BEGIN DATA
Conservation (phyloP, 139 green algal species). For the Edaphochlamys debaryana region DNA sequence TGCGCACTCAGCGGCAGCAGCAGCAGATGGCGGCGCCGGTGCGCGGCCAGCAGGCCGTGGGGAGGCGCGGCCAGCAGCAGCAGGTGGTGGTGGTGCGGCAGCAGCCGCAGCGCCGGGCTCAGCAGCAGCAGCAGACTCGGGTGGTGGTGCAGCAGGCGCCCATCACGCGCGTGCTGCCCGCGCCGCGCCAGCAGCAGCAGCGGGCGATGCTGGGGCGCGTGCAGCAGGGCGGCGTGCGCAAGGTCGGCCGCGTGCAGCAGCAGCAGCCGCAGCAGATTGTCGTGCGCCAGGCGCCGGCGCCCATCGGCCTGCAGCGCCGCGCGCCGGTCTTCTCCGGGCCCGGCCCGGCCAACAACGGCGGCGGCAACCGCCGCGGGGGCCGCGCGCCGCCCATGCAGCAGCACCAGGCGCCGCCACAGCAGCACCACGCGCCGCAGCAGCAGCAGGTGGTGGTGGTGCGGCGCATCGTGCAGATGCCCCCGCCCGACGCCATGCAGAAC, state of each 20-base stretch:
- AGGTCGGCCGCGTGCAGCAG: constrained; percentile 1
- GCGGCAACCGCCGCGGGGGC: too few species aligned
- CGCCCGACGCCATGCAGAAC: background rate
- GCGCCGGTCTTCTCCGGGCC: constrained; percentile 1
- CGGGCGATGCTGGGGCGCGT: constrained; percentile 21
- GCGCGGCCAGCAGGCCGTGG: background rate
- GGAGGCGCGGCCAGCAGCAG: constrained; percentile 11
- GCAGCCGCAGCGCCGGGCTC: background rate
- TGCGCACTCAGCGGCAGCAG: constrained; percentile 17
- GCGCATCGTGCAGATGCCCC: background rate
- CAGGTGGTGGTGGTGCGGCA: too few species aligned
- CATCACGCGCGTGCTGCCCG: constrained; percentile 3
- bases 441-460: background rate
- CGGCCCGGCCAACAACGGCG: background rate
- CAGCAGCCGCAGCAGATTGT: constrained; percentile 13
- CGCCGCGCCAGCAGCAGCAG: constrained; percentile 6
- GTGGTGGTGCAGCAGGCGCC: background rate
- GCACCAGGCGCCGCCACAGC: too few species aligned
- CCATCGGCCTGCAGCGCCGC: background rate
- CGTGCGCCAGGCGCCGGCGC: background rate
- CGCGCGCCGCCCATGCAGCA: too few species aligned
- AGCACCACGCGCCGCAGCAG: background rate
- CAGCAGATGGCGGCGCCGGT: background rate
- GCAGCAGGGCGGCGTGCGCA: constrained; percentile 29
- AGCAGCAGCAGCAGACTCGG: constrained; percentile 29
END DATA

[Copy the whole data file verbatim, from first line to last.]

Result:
Conservation (phyloP, 139 green algal species). For the Edaphochlamys debaryana region DNA sequence TGCGCACTCAGCGGCAGCAGCAGCAGATGGCGGCGCCGGTGCGCGGCCAGCAGGCCGTGGGGAGGCGCGGCCAGCAGCAGCAGGTGGTGGTGGTGCGGCAGCAGCCGCAGCGCCGGGCTCAGCAGCAGCAGCAGACTCGGGTGGTGGTGCAGCAGGCGCCCATCACGCGCGTGCTGCCCGCGCCGCGCCAGCAGCAGCAGCGGGCGATGCTGGGGCGCGTGCAGCAGGGCGGCGTGCGCAAGGTCGGCCGCGTGCAGCAGCAGCAGCCGCAGCAGATTGTCGTGCGCCAGGCGCCGGCGCCCATCGGCCTGCAGCGCCGCGCGCCGGTCTTCTCCGGGCCCGGCCCGGCCAACAACGGCGGCGGCAACCGCCGCGGGGGCCGCGCGCCGCCCATGCAGCAGCACCAGGCGCCGCCACAGCAGCACCACGCGCCGCAGCAGCAGCAGGTGGTGGTGGTGCGGCGCATCGTGCAGATGCCCCCGCCCGACGCCATGCAGAAC, state of each 20-base stretch:
- AGGTCGGCCGCGTGCAGCAG: constrained; percentile 1
- GCGGCAACCGCCGCGGGGGC: too few species aligned
- CGCCCGACGCCATGCAGAAC: background rate
- GCGCCGGTCTTCTCCGGGCC: constrained; percentile 1
- CGGGCGATGCTGGGGCGCGT: constrained; percentile 21
- GCGCGGCCAGCAGGCCGTGG: background rate
- GGAGGCGCGGCCAGCAGCAG: constrained; percentile 11
- GCAGCCGCAGCGCCGGGCTC: background rate
- TGCGCACTCAGCGGCAGCAG: constrained; percentile 17
- GCGCATCGTGCAGATGCCCC: background rate
- CAGGTGGTGGTGGTGCGGCA: too few species aligned
- CATCACGCGCGTGCTGCCCG: constrained; percentile 3
- bases 441-460: background rate
- CGGCCCGGCCAACAACGGCG: background rate
- CAGCAGCCGCAGCAGATTGT: constrained; percentile 13
- CGCCGCGCCAGCAGCAGCAG: constrained; percentile 6
- GTGGTGGTGCAGCAGGCGCC: background rate
- GCACCAGGCGCCGCCACAGC: too few species aligned
- CCATCGGCCTGCAGCGCCGC: background rate
- CGTGCGCCAGGCGCCGGCGC: background rate
- CGCGCGCCGCCCATGCAGCA: too few species aligned
- AGCACCACGCGCCGCAGCAG: background rate
- CAGCAGATGGCGGCGCCGGT: background rate
- GCAGCAGGGCGGCGTGCGCA: constrained; percentile 29
- AGCAGCAGCAGCAGACTCGG: constrained; percentile 29